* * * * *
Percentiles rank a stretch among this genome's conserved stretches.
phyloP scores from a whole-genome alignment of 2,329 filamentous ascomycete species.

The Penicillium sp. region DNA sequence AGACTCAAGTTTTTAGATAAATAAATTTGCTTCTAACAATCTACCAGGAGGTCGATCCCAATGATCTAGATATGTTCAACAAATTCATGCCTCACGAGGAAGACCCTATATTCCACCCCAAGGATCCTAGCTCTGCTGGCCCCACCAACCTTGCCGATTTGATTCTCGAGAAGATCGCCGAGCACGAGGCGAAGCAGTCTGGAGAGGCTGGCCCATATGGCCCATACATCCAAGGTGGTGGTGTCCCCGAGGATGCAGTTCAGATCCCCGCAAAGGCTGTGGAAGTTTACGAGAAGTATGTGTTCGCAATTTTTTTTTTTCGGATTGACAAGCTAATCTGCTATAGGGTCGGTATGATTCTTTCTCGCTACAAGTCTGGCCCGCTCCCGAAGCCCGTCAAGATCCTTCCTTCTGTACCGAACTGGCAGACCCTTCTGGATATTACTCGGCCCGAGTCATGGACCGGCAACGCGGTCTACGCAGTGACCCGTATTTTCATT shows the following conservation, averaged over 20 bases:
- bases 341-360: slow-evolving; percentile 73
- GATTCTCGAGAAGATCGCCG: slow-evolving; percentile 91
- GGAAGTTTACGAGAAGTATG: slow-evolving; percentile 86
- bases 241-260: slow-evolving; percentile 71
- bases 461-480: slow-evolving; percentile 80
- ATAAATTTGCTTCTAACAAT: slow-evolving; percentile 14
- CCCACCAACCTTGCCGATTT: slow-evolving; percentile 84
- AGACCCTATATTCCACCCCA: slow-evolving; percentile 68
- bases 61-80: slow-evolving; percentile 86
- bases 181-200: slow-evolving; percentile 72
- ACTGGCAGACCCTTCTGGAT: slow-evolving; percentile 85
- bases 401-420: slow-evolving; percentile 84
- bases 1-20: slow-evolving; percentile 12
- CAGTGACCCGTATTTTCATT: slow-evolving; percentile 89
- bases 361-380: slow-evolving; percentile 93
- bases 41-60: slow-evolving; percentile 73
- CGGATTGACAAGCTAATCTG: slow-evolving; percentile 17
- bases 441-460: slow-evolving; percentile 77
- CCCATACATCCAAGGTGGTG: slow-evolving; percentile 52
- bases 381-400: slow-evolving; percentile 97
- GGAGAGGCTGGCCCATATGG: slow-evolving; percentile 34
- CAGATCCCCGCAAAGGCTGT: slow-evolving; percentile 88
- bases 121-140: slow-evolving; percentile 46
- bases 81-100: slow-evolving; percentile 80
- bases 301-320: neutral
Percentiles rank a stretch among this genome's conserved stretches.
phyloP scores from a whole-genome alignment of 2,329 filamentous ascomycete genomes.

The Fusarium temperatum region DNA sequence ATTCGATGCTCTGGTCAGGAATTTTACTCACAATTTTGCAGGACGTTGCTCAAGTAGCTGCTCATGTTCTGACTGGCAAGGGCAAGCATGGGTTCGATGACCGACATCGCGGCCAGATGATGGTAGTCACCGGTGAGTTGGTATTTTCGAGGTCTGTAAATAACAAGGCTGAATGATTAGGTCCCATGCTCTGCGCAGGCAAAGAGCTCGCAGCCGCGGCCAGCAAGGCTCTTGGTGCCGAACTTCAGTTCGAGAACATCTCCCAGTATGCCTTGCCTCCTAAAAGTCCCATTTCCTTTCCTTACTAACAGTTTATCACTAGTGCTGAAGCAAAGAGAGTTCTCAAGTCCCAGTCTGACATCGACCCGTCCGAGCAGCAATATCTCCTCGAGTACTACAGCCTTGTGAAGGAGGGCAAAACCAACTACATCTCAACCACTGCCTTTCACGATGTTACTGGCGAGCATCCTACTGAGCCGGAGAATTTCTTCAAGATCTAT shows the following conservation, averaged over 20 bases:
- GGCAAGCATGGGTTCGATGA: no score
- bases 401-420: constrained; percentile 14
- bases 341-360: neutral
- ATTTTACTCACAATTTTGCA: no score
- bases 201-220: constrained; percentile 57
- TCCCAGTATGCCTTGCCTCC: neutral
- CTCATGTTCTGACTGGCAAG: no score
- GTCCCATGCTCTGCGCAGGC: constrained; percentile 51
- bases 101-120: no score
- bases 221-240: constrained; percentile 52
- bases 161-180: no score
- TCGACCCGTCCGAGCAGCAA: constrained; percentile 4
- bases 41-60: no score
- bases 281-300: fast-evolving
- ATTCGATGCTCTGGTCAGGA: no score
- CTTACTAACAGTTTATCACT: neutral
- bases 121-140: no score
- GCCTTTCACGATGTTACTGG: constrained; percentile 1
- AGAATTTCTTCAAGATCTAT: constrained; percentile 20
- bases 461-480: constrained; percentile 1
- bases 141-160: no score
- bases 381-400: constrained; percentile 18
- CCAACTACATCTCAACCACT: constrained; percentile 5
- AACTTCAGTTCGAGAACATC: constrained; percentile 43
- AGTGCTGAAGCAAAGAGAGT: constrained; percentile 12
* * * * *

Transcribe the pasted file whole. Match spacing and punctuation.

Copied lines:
Percentiles rank a stretch among this genome's conserved stretches.
phyloP scores from a whole-genome alignment of 2,329 filamentous ascomycete species.

The Penicillium sp. region DNA sequence AGACTCAAGTTTTTAGATAAATAAATTTGCTTCTAACAATCTACCAGGAGGTCGATCCCAATGATCTAGATATGTTCAACAAATTCATGCCTCACGAGGAAGACCCTATATTCCACCCCAAGGATCCTAGCTCTGCTGGCCCCACCAACCTTGCCGATTTGATTCTCGAGAAGATCGCCGAGCACGAGGCGAAGCAGTCTGGAGAGGCTGGCCCATATGGCCCATACATCCAAGGTGGTGGTGTCCCCGAGGATGCAGTTCAGATCCCCGCAAAGGCTGTGGAAGTTTACGAGAAGTATGTGTTCGCAATTTTTTTTTTTCGGATTGACAAGCTAATCTGCTATAGGGTCGGTATGATTCTTTCTCGCTACAAGTCTGGCCCGCTCCCGAAGCCCGTCAAGATCCTTCCTTCTGTACCGAACTGGCAGACCCTTCTGGATATTACTCGGCCCGAGTCATGGACCGGCAACGCGGTCTACGCAGTGACCCGTATTTTCATT shows the following conservation, averaged over 20 bases:
- bases 341-360: slow-evolving; percentile 73
- GATTCTCGAGAAGATCGCCG: slow-evolving; percentile 91
- GGAAGTTTACGAGAAGTATG: slow-evolving; percentile 86
- bases 241-260: slow-evolving; percentile 71
- bases 461-480: slow-evolving; percentile 80
- ATAAATTTGCTTCTAACAAT: slow-evolving; percentile 14
- CCCACCAACCTTGCCGATTT: slow-evolving; percentile 84
- AGACCCTATATTCCACCCCA: slow-evolving; percentile 68
- bases 61-80: slow-evolving; percentile 86
- bases 181-200: slow-evolving; percentile 72
- ACTGGCAGACCCTTCTGGAT: slow-evolving; percentile 85
- bases 401-420: slow-evolving; percentile 84
- bases 1-20: slow-evolving; percentile 12
- CAGTGACCCGTATTTTCATT: slow-evolving; percentile 89
- bases 361-380: slow-evolving; percentile 93
- bases 41-60: slow-evolving; percentile 73
- CGGATTGACAAGCTAATCTG: slow-evolving; percentile 17
- bases 441-460: slow-evolving; percentile 77
- CCCATACATCCAAGGTGGTG: slow-evolving; percentile 52
- bases 381-400: slow-evolving; percentile 97
- GGAGAGGCTGGCCCATATGG: slow-evolving; percentile 34
- CAGATCCCCGCAAAGGCTGT: slow-evolving; percentile 88
- bases 121-140: slow-evolving; percentile 46
- bases 81-100: slow-evolving; percentile 80
- bases 301-320: neutral
Percentiles rank a stretch among this genome's conserved stretches.
phyloP scores from a whole-genome alignment of 2,329 filamentous ascomycete genomes.

The Fusarium temperatum region DNA sequence ATTCGATGCTCTGGTCAGGAATTTTACTCACAATTTTGCAGGACGTTGCTCAAGTAGCTGCTCATGTTCTGACTGGCAAGGGCAAGCATGGGTTCGATGACCGACATCGCGGCCAGATGATGGTAGTCACCGGTGAGTTGGTATTTTCGAGGTCTGTAAATAACAAGGCTGAATGATTAGGTCCCATGCTCTGCGCAGGCAAAGAGCTCGCAGCCGCGGCCAGCAAGGCTCTTGGTGCCGAACTTCAGTTCGAGAACATCTCCCAGTATGCCTTGCCTCCTAAAAGTCCCATTTCCTTTCCTTACTAACAGTTTATCACTAGTGCTGAAGCAAAGAGAGTTCTCAAGTCCCAGTCTGACATCGACCCGTCCGAGCAGCAATATCTCCTCGAGTACTACAGCCTTGTGAAGGAGGGCAAAACCAACTACATCTCAACCACTGCCTTTCACGATGTTACTGGCGAGCATCCTACTGAGCCGGAGAATTTCTTCAAGATCTAT shows the following conservation, averaged over 20 bases:
- GGCAAGCATGGGTTCGATGA: no score
- bases 401-420: constrained; percentile 14
- bases 341-360: neutral
- ATTTTACTCACAATTTTGCA: no score
- bases 201-220: constrained; percentile 57
- TCCCAGTATGCCTTGCCTCC: neutral
- CTCATGTTCTGACTGGCAAG: no score
- GTCCCATGCTCTGCGCAGGC: constrained; percentile 51
- bases 101-120: no score
- bases 221-240: constrained; percentile 52
- bases 161-180: no score
- TCGACCCGTCCGAGCAGCAA: constrained; percentile 4
- bases 41-60: no score
- bases 281-300: fast-evolving
- ATTCGATGCTCTGGTCAGGA: no score
- CTTACTAACAGTTTATCACT: neutral
- bases 121-140: no score
- GCCTTTCACGATGTTACTGG: constrained; percentile 1
- AGAATTTCTTCAAGATCTAT: constrained; percentile 20
- bases 461-480: constrained; percentile 1
- bases 141-160: no score
- bases 381-400: constrained; percentile 18
- CCAACTACATCTCAACCACT: constrained; percentile 5
- AACTTCAGTTCGAGAACATC: constrained; percentile 43
- AGTGCTGAAGCAAAGAGAGT: constrained; percentile 12